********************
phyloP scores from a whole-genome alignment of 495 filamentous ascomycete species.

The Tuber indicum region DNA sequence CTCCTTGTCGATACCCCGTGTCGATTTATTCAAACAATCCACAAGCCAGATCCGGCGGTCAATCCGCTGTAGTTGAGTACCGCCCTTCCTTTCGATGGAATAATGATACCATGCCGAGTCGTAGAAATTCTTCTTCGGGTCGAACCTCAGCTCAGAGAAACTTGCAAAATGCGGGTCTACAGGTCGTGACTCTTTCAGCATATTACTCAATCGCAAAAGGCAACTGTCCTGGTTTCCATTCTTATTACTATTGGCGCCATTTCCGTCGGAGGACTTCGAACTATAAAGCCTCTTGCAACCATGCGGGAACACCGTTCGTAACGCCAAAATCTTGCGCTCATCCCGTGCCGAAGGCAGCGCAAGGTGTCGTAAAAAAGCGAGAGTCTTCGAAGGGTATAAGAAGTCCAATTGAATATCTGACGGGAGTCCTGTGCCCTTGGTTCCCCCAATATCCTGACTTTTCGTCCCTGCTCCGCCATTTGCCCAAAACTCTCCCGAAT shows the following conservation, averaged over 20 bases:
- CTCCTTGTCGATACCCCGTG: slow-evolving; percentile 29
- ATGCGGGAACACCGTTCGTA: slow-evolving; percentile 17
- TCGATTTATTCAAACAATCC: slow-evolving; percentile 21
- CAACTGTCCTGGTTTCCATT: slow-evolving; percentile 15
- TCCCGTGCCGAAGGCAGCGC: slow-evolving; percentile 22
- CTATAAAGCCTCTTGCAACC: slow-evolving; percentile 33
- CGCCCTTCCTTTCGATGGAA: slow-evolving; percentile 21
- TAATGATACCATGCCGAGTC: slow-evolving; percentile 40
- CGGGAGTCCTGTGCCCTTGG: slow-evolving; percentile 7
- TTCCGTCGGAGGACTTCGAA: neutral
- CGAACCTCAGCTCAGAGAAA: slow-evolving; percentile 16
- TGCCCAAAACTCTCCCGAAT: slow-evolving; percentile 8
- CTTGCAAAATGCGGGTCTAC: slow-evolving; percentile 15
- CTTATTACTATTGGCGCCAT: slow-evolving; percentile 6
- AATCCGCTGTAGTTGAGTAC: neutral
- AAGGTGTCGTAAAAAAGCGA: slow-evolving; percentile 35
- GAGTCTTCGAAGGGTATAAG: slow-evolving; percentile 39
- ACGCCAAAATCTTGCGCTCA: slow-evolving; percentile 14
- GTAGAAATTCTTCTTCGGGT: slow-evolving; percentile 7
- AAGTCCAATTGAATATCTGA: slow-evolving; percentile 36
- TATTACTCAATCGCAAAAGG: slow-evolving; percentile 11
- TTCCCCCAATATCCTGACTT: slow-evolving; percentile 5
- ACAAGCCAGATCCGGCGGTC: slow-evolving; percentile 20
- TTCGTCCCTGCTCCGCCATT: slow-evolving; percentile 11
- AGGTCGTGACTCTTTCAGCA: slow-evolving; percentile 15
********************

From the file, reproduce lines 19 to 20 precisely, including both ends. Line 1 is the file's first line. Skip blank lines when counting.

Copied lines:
- GAGTCTTCGAAGGGTATAAG: slow-evolving; percentile 39
- ACGCCAAAATCTTGCGCTCA: slow-evolving; percentile 14